Energy prices are up 32 percent in the past year, causing pain at the pump, paying monthly utility bills, and buying everything that’s grown, shipped or manufactured. And yet, staring at this painful reality, many of America’s largest corporations are elevating green wokeness over economic and business logic by calling — in the midst of record-high energy prices — for new taxes on energy.
The major oil and gas producers have been shopping a “tax our customers, please” slide deck around Washington, D.C. According to the Wall Street Journal, “The nation’s biggest oil industry trade group has drafted a proposal urging Congress to adopt a carbon tax, which would put a surcharge on gasoline and other fossil fuels to discourage greenhouse-gas emissions. The draft proposal was approved by the American Petroleum Institute’s climate committee last month.”
The assumption here is that becoming tax collectors for Washington politicians will somehow cause them to loosen their regulatory grip. There is a certain perverse logic here, perhaps modeled on the tobacco industry, which secured its long-term future by becoming one of the major revenue sources for state governments. But it unmistakably means higher costs for customers and more economic pain.
It’s not just the oil and gas industry. The Business Roundtable, a group of corporate CEOs from across ever sector of the economy, published a “roadmap for U.S. energy policy,” ostensibly to lower prices. But plank No. 6 of their plan is to “establish a price on carbon,” that is, impose an energy tax on fossil fuels. It is absolutely insane to call for higher taxes on energy in a plan to lower energy prices.
House Republican energy leaders Steve Scalise of Louisiana, Jeff Duncan of South Carolina and Markwayne Mullin of Oklahaoma fired back:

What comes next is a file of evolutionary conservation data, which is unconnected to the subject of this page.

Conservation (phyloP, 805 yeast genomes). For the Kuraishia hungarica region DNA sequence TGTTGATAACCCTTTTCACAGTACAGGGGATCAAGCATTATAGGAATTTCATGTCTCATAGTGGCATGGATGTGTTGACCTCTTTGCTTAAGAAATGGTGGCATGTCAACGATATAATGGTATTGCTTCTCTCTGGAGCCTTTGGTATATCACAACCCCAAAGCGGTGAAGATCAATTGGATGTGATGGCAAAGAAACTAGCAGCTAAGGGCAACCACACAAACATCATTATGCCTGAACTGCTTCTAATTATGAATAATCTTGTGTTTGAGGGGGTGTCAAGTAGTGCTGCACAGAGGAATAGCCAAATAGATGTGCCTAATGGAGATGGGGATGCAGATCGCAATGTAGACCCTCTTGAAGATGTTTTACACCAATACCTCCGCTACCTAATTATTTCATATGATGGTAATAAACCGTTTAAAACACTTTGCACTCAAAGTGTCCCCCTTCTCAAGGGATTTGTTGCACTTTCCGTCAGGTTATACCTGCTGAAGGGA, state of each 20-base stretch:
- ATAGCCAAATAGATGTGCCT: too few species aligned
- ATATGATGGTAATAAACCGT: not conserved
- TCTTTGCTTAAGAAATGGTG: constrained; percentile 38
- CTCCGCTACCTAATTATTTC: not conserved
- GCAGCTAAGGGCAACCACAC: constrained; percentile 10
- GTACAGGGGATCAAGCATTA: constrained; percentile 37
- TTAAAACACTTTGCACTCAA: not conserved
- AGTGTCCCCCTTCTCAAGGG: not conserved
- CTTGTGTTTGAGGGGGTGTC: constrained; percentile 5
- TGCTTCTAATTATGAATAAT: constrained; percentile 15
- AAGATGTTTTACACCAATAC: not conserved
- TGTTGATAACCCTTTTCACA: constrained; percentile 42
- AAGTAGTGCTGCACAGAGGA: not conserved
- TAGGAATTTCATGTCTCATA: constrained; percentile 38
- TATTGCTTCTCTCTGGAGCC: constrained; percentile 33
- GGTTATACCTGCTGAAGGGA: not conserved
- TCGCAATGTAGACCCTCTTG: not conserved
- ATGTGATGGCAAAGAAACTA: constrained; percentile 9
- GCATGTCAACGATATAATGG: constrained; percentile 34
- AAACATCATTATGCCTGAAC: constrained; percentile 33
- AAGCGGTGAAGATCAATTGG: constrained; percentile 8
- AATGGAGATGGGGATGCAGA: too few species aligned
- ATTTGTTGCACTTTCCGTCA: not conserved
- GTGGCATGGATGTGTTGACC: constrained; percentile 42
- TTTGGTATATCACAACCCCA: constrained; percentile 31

“At a time when skyrocketing inflation is hammering American families, it is shocking and tone-deaf that The Business Roundtable’s latest energy policy proposal calls for a new energy tax that would increase energy costs … We strongly oppose the BRT’s proposed energy tax that will hit lower-income families, small businesses and those on fixed incomes the hardest while doing nothing to confront China, the world’s largest emitter of carbon … Advocating for an energy tax while soliciting massive government handouts for special interests is destructive, ineffective and unaffordable.”
That is a near-unanimous sentiment among House Republicans, but unfortunately Senate Republicans may be more susceptible to industry-lobbying for higher energy taxes. Several are in a bipartisan working group that appears to coalescing around on a plan to impose carbon taxes only on imports, seizing on the Trump-era GOP’s friendliness toward tariffs.
Bloomberg reported the plan “would place tariffs on fossil fuels and products such as cement and steel to prod countries that are moving too slowly to cut their greenhouse gas emissions.” Such a tax would directly raise costs for Americans on top of the budget-busting prices they are already experiencing — and it would likely spur other countries to retaliate, eventually leading to global carbon taxation. It should be a nonstarter.
Voters should demand candidates for office this year take crystal clear positions on new energy taxes, rejecting them in favor of real solutions. America needs a Congress that will scuttle the Biden administration’s anti-energy regulatory agenda, find a way to reverse the de facto Wall Street ban on investing in new fossil fuel production, and greenlight stalled pipeline projects all over the country. This is no time to impose higher energy taxes.
Phil Kerpen is the president of American Commitment and the author of “Democracy Denied.” Kerpen can be reached at email@example.com.